Fol(low)the leader.

We all know the likely culprits of lows: over-shooting a carb count and over-bolusing is a big one. Intense exercise or extended exercise is another. Sometimes being ill can cause wide swings in BGs which we over-correct and then bottom out from, especially if you can’t keep anything down.

But there’s one major predictor of lows that I often forget about: having a previous low in the past 24 hours is a risk factor for another low. Strange but true, lows beget lows. If you wake up dipping low, it’s likely you’ll have another one later in the day. My CDE and I have talked extensively about this. He will take his yellow highlighter and prove the point in my log book by marking the two, sometimes three or four lows I often get in the same day after a long stretch without one.

It’s a sneaky risk factor, because you’d think once you level out that you should be back to “normal” (whatever the heck “normal” is defined as when you have diabetes). But having one low makes you susceptible to another one later in the day. Its almost as if a low BG increases sensitivity to insulin, or decreases sensitivity to carbs.

I’m actually unsure of the physiology of why this happens, and if anyone knows please share – I’d love to know more. But in the meantime it’s all about being more cognizant of lows when they happen. It’s a factor I don’t often take in to account by the time the next bolus rolls around. I test, think about what I’m eating, if I’ve worked out, but rarely do I reflect on whether I’ve had a low in the past 24 hours and factor that in to my bolus.

It’s also another good reason to treat lows with only enough carbs to bring you back up safely. When we overdo the correction, we often end up high, bolusing, then crashing out again. And there’s nothing worse than being on that high-low sea-saw.

Actually there is something worse: four lows in one day. Its just like the old saying says: “where there’s one low….there’s another on the way later that day”…or something like that 🙂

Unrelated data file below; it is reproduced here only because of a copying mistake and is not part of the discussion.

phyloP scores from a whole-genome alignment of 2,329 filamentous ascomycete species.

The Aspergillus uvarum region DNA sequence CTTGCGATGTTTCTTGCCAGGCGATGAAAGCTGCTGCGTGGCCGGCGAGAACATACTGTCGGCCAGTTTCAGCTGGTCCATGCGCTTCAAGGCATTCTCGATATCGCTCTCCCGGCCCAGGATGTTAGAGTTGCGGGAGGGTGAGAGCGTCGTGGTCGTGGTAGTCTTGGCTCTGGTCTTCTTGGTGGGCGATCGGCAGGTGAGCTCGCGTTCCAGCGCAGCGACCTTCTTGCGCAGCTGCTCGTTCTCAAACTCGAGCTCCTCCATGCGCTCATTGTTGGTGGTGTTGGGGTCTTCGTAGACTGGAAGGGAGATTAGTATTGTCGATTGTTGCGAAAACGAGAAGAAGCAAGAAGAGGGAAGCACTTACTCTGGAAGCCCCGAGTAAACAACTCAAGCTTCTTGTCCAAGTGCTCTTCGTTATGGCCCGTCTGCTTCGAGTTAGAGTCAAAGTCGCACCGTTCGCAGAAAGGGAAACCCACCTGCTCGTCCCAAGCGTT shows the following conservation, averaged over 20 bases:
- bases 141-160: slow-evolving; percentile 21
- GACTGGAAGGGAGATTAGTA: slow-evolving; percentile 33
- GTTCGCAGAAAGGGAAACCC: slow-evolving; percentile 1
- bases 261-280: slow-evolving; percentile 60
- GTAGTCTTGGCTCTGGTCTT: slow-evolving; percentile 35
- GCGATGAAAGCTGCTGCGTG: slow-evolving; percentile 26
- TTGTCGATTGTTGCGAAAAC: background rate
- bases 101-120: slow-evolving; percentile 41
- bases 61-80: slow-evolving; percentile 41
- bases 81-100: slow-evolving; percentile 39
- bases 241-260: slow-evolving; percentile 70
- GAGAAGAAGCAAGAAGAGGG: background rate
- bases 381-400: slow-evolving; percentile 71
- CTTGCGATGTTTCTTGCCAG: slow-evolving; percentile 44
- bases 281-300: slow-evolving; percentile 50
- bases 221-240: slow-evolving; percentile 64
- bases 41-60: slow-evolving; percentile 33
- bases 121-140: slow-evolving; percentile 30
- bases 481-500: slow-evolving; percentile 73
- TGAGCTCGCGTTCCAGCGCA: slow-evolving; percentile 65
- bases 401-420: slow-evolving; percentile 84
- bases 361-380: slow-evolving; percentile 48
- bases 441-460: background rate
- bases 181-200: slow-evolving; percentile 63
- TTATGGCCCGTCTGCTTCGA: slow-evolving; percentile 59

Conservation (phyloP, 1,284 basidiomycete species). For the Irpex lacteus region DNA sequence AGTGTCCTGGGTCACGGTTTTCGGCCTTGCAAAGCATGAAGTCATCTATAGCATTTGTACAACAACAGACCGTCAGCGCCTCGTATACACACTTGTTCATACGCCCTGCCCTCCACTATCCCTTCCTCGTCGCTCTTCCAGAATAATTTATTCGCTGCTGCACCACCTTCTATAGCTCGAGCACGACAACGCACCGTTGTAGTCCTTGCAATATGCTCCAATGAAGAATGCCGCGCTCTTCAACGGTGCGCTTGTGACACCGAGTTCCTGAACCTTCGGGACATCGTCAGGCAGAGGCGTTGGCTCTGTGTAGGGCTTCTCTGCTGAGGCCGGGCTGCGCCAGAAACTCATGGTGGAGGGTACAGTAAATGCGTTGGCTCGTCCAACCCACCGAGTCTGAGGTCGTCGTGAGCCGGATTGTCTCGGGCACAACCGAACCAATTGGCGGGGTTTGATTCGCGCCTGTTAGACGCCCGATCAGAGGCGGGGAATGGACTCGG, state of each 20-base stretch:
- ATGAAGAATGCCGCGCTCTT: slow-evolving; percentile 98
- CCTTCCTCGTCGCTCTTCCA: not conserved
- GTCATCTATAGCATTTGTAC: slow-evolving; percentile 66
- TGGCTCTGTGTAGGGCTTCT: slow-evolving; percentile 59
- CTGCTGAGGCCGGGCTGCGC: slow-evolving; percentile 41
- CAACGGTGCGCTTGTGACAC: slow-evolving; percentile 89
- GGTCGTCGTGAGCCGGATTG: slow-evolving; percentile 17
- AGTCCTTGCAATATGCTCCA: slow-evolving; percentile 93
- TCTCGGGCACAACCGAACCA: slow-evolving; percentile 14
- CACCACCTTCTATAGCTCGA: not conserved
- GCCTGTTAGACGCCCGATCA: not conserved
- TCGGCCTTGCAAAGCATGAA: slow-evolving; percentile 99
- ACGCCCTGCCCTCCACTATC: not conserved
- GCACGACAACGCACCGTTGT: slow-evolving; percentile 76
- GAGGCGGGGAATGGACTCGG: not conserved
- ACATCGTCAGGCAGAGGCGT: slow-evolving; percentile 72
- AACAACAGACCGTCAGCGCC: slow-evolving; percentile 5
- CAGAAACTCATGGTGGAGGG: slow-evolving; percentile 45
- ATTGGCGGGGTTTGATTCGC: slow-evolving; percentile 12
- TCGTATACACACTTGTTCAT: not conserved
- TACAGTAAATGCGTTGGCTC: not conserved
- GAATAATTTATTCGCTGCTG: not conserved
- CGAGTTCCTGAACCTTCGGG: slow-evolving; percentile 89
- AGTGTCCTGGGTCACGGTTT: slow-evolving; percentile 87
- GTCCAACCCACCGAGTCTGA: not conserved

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I can think of 2 possible explanations, but I’m sure there are many more:
1. increased insulin sensitivity due to physiological or lower than physiological BG
2. circumstances that caused the first low are still present – eg. increased level of physical activity, too much insulin, depleted hepatic glycogen, or defective counterregulatory response in general…or patient actions themselves – who overbolused once is probably more prone to overbolus again 🙂

So it’s because with the first low you started using your glycogen stores in the liver… which means that the next time your body goes to reach for glycogen stores, they’re on their way to being depleted. As glycogen stores are depleted we’re more and more likely to go low because the stores are our (messed up) buffer.

I second Jamie.

Unless you eat a big, carb-heavy meal after your first low, your glycogen stores remain low (and of course we all try so hard not to overtreat a low).

If you do eat a big ol’ carby meal, some of it will go towards shooting your BG’s through the roof, some to your glycogen stores, and the rest to your butt/gut to be stored as fat. Boo.

I was gonna say glycogen stores too. That’s part of the reason I have more lows following long runs.

Thank you, all of you, I just learned so much!! Makes a lot of sense actually – I can always count on the DOC to answer these questions!

yes, glycogen stores. But also, you are less likely to feel a low again – you body thinks “last time i put out all the adrenaline and i was fine so this time i don’t need to freak out” and then all those andrenergic effects (shaky, sweaty, panic-y) don’t happen again, so we don’t realize we’re low until we’re LOW and feeling the neuroglycopenic effects (stupidity, emotionalness, lethargy).

That’s my super scientific explanation.

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